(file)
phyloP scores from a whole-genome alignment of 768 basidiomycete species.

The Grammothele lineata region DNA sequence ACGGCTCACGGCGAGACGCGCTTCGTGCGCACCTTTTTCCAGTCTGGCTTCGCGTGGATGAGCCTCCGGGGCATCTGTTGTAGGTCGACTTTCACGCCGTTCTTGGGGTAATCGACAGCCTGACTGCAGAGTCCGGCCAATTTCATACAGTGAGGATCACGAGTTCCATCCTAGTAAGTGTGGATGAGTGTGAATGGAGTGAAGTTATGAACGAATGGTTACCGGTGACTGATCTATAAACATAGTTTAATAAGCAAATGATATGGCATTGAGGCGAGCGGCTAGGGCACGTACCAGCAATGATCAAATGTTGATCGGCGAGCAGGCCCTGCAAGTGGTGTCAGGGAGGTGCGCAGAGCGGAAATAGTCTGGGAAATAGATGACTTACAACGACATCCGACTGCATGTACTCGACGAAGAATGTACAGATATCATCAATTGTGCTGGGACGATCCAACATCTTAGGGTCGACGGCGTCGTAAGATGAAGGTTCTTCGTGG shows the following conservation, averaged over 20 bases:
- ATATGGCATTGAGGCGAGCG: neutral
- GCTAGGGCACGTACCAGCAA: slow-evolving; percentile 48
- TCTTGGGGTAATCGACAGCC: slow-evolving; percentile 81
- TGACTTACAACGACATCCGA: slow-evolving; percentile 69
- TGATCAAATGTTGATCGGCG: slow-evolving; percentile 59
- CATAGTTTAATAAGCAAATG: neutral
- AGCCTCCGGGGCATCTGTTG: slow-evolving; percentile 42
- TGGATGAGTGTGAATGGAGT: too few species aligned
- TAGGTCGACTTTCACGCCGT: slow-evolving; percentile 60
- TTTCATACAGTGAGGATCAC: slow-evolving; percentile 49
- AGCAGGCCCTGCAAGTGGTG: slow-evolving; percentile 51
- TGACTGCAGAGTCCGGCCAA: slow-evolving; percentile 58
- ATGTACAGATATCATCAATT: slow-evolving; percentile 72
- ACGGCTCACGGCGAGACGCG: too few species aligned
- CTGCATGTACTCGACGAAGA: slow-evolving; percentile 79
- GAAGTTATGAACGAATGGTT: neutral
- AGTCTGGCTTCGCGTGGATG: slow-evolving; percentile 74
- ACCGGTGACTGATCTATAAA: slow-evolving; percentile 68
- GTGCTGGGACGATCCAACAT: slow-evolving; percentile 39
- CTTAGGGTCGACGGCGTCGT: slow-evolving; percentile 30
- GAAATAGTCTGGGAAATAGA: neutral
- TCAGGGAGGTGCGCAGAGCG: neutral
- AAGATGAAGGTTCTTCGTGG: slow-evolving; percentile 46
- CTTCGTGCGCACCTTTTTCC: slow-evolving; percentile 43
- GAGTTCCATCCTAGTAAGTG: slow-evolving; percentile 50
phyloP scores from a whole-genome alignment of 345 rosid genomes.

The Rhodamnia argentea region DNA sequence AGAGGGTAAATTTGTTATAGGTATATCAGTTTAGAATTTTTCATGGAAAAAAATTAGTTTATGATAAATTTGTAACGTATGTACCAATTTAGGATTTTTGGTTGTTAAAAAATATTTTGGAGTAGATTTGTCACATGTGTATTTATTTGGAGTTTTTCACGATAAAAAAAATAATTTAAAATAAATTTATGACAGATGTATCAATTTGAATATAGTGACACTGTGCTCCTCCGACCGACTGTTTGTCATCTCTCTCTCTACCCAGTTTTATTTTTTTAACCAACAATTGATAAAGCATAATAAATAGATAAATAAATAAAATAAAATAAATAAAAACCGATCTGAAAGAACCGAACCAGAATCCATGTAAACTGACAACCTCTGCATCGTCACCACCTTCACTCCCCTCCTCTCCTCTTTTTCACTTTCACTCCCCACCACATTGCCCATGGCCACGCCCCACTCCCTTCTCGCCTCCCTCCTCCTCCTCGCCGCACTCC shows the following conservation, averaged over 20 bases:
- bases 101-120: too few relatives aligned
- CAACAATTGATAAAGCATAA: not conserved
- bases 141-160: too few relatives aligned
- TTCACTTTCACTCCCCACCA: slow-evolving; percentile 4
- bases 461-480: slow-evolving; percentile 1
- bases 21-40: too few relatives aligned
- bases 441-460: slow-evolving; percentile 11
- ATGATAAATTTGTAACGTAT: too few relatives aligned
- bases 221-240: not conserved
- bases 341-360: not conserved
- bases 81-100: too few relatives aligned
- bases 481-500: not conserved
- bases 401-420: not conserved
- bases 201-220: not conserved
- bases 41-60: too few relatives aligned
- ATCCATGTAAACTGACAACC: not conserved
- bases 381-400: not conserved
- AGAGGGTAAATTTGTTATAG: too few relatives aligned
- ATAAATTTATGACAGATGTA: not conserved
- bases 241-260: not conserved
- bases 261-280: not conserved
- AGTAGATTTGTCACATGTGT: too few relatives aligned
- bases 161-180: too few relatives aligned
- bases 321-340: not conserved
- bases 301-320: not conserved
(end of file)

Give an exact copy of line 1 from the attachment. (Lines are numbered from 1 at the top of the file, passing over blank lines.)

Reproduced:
phyloP scores from a whole-genome alignment of 768 basidiomycete species.